New Program Will Help Nonprofits Enhance Their Capacity to Advance Social Justice Initiatives
The American Council of Learned Societies (ACLS) has launched the third competition of the Leading Edge Fellowship program, which places talented, socially engaged humanities PhDs with national and community-based nonprofit organizations to advance projects promoting justice and equity in society. The competition is made possible by the generous support of the Andrew W. Mellon Foundation.
ACLS is now accepting applications from prospective nonprofit host organizations, with proposals due by January 18, 2021. Up to 40 national and community-based nonprofit organizations will be selected as partners. Each will be paired with a Leading Edge Fellow to help advance their organization’s project during a 12-month post to commence September 2021. ACLS will provide fellows with a $60,000 stipend plus health insurance and professional development funding and access to new professional networks.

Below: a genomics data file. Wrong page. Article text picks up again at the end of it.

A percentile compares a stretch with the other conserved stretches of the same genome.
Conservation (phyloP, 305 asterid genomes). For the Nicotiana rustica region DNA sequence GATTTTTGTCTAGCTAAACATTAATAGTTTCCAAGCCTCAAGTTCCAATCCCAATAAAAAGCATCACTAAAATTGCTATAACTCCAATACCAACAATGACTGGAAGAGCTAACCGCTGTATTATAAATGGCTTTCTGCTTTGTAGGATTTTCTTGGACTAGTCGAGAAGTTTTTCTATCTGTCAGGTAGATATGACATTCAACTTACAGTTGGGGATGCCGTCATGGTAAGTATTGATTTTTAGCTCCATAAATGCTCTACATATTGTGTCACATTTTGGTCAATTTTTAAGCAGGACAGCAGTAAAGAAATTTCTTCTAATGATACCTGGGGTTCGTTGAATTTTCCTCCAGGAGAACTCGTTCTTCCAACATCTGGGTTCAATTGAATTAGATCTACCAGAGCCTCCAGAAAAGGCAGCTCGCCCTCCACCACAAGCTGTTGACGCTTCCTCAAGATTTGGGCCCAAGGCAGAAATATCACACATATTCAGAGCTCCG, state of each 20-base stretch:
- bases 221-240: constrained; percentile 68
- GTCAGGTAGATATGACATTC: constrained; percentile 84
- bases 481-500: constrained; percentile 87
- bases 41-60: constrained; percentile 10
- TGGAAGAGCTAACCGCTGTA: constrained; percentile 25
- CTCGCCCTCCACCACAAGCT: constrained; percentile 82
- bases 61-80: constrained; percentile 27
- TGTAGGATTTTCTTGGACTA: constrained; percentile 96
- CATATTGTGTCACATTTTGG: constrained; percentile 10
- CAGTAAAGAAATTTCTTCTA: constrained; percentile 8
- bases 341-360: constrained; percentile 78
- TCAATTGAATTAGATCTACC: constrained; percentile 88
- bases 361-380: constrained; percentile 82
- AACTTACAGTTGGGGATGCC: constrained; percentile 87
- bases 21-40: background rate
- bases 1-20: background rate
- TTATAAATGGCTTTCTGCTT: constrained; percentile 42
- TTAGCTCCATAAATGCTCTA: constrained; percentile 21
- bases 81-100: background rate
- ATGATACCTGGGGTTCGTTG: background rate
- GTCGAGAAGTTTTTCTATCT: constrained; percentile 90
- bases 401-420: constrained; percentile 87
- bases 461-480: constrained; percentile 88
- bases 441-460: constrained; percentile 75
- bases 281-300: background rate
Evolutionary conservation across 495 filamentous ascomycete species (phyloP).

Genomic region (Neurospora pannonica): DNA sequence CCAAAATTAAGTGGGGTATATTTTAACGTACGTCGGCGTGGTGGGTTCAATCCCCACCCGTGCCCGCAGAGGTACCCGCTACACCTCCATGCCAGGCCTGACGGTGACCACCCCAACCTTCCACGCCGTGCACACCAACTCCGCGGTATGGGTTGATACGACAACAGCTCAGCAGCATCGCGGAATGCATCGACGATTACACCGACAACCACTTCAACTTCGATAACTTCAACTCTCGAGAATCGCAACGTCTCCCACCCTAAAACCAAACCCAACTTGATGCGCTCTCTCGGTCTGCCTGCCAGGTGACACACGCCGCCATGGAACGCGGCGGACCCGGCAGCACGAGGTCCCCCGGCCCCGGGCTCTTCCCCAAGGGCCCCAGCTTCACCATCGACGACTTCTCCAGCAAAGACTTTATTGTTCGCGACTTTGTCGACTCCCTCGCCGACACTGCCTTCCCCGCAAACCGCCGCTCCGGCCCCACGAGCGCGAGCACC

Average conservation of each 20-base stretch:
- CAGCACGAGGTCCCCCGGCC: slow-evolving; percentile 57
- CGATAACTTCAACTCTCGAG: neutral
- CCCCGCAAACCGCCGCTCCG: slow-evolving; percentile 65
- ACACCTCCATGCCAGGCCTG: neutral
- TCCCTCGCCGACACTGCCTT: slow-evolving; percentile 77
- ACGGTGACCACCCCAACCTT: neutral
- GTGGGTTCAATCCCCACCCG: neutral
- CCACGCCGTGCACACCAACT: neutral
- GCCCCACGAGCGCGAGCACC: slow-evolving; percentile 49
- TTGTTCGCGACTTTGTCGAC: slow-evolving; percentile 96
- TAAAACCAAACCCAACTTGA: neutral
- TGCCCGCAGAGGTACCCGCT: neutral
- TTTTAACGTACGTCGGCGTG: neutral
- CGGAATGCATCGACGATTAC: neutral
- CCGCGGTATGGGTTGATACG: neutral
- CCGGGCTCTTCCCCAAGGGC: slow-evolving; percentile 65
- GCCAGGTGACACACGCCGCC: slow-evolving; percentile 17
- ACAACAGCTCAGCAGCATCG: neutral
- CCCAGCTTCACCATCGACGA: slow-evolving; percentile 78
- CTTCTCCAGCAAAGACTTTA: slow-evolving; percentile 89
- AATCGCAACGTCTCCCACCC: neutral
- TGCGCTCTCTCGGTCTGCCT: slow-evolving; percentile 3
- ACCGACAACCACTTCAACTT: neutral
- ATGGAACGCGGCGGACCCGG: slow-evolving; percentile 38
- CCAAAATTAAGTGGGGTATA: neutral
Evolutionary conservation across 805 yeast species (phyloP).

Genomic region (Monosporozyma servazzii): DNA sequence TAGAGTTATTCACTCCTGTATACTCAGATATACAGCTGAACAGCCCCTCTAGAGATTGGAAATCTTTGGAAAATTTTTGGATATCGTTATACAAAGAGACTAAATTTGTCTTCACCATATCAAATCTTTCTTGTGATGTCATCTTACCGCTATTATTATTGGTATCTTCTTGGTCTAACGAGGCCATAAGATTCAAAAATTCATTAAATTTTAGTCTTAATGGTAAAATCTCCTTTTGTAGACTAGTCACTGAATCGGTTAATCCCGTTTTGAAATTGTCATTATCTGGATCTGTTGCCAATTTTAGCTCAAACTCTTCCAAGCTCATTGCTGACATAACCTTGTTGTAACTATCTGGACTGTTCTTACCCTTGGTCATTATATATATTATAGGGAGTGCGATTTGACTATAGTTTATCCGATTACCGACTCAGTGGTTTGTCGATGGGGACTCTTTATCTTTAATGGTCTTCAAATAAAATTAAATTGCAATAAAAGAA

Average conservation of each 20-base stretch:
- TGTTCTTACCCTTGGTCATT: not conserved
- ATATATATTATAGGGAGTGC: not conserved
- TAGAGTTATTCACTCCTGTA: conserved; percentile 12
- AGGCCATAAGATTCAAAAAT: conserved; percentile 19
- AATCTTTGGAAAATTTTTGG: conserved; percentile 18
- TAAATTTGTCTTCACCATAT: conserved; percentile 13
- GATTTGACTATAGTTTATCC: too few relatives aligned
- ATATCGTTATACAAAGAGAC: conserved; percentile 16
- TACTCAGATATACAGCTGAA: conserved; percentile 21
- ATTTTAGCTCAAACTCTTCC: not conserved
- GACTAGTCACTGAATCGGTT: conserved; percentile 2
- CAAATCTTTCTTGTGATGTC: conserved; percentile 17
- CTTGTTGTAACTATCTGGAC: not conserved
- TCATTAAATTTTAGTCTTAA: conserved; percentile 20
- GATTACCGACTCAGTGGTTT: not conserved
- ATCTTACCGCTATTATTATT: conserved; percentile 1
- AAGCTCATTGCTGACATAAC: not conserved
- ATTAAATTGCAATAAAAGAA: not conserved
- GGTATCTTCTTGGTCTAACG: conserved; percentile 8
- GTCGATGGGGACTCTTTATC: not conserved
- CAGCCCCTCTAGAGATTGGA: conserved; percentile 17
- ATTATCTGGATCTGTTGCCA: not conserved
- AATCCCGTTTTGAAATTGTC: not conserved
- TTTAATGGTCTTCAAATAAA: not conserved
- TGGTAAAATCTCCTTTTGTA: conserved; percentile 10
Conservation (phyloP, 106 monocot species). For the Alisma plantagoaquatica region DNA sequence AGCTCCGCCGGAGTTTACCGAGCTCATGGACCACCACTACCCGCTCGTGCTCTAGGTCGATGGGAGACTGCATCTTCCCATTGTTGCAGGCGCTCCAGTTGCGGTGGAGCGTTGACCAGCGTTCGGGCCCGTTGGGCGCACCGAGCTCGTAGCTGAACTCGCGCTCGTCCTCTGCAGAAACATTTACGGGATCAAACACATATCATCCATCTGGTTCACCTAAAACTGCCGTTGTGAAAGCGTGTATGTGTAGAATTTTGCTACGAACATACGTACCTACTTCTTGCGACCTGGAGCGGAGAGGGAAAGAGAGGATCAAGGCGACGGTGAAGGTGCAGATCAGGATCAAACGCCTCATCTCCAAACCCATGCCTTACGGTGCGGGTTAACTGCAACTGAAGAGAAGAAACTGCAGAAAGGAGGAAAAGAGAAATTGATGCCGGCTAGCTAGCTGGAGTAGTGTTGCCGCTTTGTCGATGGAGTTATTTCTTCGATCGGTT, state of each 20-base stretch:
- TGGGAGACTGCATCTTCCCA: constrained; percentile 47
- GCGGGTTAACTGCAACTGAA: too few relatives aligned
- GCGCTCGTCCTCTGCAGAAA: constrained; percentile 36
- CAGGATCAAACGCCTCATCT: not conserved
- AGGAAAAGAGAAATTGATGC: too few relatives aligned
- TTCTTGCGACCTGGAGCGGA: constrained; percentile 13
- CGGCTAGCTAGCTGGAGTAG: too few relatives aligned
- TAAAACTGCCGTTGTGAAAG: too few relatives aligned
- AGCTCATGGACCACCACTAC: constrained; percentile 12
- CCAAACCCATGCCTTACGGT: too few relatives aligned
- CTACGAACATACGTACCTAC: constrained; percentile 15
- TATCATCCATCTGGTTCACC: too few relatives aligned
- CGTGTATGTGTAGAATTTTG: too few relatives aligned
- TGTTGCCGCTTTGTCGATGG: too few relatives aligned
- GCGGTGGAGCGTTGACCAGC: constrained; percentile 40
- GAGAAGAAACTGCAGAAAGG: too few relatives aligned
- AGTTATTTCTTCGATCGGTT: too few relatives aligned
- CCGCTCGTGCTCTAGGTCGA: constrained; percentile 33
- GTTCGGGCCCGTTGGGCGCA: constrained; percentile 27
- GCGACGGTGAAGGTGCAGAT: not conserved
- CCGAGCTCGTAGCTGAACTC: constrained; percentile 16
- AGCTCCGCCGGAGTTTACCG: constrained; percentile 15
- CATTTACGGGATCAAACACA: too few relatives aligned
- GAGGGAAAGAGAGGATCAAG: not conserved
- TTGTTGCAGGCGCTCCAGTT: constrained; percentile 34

Nonprofits representing various sectors and working in communities across the country are encouraged to apply. Successful proposals will feature projects where fellows lead substantive, community-engaged work that advances equity and justice, civic participation, and anti-racist policies and practices in sustainable and scalable ways. The roster of current Leading Edge partner organizations and projects, which support communities hard hit by the COVID-19 pandemic, is available here.
ACLS launched Leading Edge in July 2020 with support from the Henry Luce Foundation. It is the latest chapter in a decade-long history of successful publicly engaged humanities partnerships. To date, ACLS has paired more than 200 humanities PhDs with exciting community initiatives led by a broad array of nonprofit and government organizations including the American Friends Service Committee; Asian Cultural Council; Innocence Project; New York City Department of Cultural Affairs; PolicyLink; Public Radio International; Race Forward; the Smithsonian Institutions; Southern Poverty Law Center; and UNCF, the United Negro College Fund.
For more information about the program, contact email@example.com.
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